Practically, how bad is this for Israel? It doesnt appear to have any immediate, direct effects. It has no significance in international law. It will not cause Israel to withdraw from the territories and it might even spur Israel to build more in the territories and Jerusalem or even extend Israeli law to parts of Judea and Samaria.

But it may be only the opening volley in a diplomatic campaign, which could play out before January 20. It sets the stage for follow-on resolutions under Chapter VII that could call for real sanctions against Israel or ICC prosecutions of its leaders, and the requirement for the Secretary General to report every three months will generate even more anti-Israel activity at the UN. It might be cited as a reason for arrest and harassment of Israelis abroad under the principle of universal jurisdiction, or even an ICC prosecution without a Chapter VII resolution. It will be used to justify boycotts, and even terrorism.

And perhaps most important in the short term at a time that worldwide hatred and threats against the Jewish people and the Jew among nations are greater than ever before, it will encourage Israels enemies, who will take it as a sign that the international community, including the US, is behind them.

The terrorist veto

Dear Mr. President-Elect and Mr. Prime Minister,

You understand that you are being tested, do you not?

Mr. Trump, they want to know if you are as tough as you say you are and if you will live up to your promises. And Mr. Netanyahu, will you for once confront an issue head-on instead of finding a way to deflect it?

Im talking about the embassy.

Jerusalem has been Israels capital since the cease-fire agreements were signed in 1949. The Knesset, the seat of Israels government, has been there ever since except for a few months in 1949, when it met in a Tel Aviv theater while a more permanent location was prepared. Jerusalem was also the capital of the Kingdom of Judah under King David around 1000 BCE. Israel has never had another capital.

When the city was divided and part of it was occupied by Jordan, it remained the capital of Israel. Even if under some hypothetical peace agreement the city were to be re-divided, it would still be the capital of Israel. The argument that recognition of this fact somehow presupposes the outcome of negotiations or is an obstacle to peace is ludicrous. Nobody is talking about putting the embassy in a disputed part of the city. It would be no different than the Knesset.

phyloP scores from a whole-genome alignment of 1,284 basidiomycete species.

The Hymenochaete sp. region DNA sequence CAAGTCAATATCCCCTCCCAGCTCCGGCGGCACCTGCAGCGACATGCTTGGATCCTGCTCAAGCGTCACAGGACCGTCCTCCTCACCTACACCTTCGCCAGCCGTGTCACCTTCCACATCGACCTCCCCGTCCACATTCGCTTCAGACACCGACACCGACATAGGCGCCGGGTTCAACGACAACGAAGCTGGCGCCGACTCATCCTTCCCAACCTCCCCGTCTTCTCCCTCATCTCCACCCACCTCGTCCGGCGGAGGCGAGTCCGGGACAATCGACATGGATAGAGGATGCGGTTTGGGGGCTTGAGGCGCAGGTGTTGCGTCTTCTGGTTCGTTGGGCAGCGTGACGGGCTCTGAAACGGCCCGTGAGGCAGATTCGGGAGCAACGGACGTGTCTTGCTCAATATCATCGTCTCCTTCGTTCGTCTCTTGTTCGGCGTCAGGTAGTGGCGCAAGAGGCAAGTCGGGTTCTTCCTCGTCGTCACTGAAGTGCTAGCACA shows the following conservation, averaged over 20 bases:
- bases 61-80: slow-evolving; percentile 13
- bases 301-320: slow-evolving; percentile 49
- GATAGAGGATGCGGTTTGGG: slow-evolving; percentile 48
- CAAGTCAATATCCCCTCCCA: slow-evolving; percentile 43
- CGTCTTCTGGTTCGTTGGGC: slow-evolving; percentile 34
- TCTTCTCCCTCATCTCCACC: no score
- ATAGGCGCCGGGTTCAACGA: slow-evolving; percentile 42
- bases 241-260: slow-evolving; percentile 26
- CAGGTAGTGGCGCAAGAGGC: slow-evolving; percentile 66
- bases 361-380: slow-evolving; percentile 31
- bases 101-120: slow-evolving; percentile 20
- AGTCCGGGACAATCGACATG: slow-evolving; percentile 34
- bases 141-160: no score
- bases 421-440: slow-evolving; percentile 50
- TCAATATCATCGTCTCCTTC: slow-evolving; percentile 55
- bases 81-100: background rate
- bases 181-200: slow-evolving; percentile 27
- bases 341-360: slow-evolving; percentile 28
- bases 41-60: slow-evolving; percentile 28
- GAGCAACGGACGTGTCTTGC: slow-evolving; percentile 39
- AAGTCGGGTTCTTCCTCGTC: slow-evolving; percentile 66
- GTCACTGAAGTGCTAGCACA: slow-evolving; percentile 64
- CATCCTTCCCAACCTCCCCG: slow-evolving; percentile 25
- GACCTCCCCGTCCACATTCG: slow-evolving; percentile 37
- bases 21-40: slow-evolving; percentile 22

Some point to the 1947 UN partition resolution (UNGA 181), which called for all of Jerusalem to be placed under international control, as a justification for denying Israels clear title. But this resolution was a non-binding recommendation and it was never implemented, since the Arabs chose to try to settle the question of a Jewish state by war. If the US Administration and State Department insist on this, then they should also insist that much of the Galil and the Negev also dont belong to Israel, following the map of resolution 181. They dont, because they realize that it would be insane to do so.

The non-recognition of Israels capital is no less than a denial of Israels sovereignty. What else does it mean to say that a state cant choose its own capital city on its own territory?

Mr. Trump and Mr. Netanyahu, if you do not proceed with the transfer of the embassy, you will be allowing the gang of murderers and thieves that the international community and the Israeli government has cravenly anointed as the leadership of the Palestinian Arabs, to exercise a terrorists veto over this overdue recognition of Israels sovereignty.

PLO negotiator Saeb Erekat recently said that such a move would create chaos, lawlessness and extremism. He also promised that the infuriated Arab public around the world would force US embassies in their countries to close (presumably by means of rocks and firebombs). Erekat said that moving the embassy would legitimize Israels illegal annexation of eastern Jerusalem. I hate to repeat myself, but how does moving it to western Jerusalem do that?

Erekats comments are meant as a threat that he will invoke the terrorists veto. He knows that you, Mr. Trump, dont want to see US embassies worldwide under siege, and that you, Mr. Netanyahu, dont want to be blamed for yet another intifada in which Israelis, Jewish and Arab, will die. The gangsters of the PLO are confident that this technique that they have employed countless times will be successful yet again.